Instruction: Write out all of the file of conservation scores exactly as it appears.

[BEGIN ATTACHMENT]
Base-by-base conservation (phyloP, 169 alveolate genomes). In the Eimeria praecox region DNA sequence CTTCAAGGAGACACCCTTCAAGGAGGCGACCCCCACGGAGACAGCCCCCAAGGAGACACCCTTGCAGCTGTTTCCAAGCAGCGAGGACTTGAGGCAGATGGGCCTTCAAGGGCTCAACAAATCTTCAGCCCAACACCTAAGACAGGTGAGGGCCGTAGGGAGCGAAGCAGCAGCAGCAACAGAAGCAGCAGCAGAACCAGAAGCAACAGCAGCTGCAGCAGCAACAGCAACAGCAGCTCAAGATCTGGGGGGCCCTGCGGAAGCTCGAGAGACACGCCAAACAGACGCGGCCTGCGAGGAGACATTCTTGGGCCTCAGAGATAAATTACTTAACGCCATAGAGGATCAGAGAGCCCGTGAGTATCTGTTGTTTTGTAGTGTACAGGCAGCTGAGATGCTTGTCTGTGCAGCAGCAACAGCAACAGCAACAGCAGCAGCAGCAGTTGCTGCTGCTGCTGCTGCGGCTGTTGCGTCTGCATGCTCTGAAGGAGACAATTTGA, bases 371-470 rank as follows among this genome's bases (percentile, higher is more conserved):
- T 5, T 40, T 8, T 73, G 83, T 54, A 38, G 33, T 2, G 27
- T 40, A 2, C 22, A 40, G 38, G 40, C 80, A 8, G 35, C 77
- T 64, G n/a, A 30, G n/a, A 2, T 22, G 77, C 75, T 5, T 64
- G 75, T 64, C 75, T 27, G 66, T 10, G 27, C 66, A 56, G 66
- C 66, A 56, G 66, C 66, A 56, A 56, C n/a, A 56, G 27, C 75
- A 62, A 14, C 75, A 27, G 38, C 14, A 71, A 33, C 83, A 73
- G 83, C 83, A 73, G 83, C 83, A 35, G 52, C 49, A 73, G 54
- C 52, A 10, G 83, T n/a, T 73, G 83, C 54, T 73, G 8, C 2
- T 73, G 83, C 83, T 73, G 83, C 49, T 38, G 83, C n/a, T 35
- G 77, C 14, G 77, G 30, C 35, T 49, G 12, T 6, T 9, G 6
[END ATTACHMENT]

Base-by-base conservation (phyloP, 169 alveolate genomes). In the Eimeria praecox region DNA sequence CTTCAAGGAGACACCCTTCAAGGAGGCGACCCCCACGGAGACAGCCCCCAAGGAGACACCCTTGCAGCTGTTTCCAAGCAGCGAGGACTTGAGGCAGATGGGCCTTCAAGGGCTCAACAAATCTTCAGCCCAACACCTAAGACAGGTGAGGGCCGTAGGGAGCGAAGCAGCAGCAGCAACAGAAGCAGCAGCAGAACCAGAAGCAACAGCAGCTGCAGCAGCAACAGCAACAGCAGCTCAAGATCTGGGGGGCCCTGCGGAAGCTCGAGAGACACGCCAAACAGACGCGGCCTGCGAGGAGACATTCTTGGGCCTCAGAGATAAATTACTTAACGCCATAGAGGATCAGAGAGCCCGTGAGTATCTGTTGTTTTGTAGTGTACAGGCAGCTGAGATGCTTGTCTGTGCAGCAGCAACAGCAACAGCAACAGCAGCAGCAGCAGTTGCTGCTGCTGCTGCTGCGGCTGTTGCGTCTGCATGCTCTGAAGGAGACAATTTGA, bases 371-470 rank as follows among this genome's bases (percentile, higher is more conserved):
- T 5, T 40, T 8, T 73, G 83, T 54, A 38, G 33, T 2, G 27
- T 40, A 2, C 22, A 40, G 38, G 40, C 80, A 8, G 35, C 77
- T 64, G n/a, A 30, G n/a, A 2, T 22, G 77, C 75, T 5, T 64
- G 75, T 64, C 75, T 27, G 66, T 10, G 27, C 66, A 56, G 66
- C 66, A 56, G 66, C 66, A 56, A 56, C n/a, A 56, G 27, C 75
- A 62, A 14, C 75, A 27, G 38, C 14, A 71, A 33, C 83, A 73
- G 83, C 83, A 73, G 83, C 83, A 35, G 52, C 49, A 73, G 54
- C 52, A 10, G 83, T n/a, T 73, G 83, C 54, T 73, G 8, C 2
- T 73, G 83, C 83, T 73, G 83, C 49, T 38, G 83, C n/a, T 35
- G 77, C 14, G 77, G 30, C 35, T 49, G 12, T 6, T 9, G 6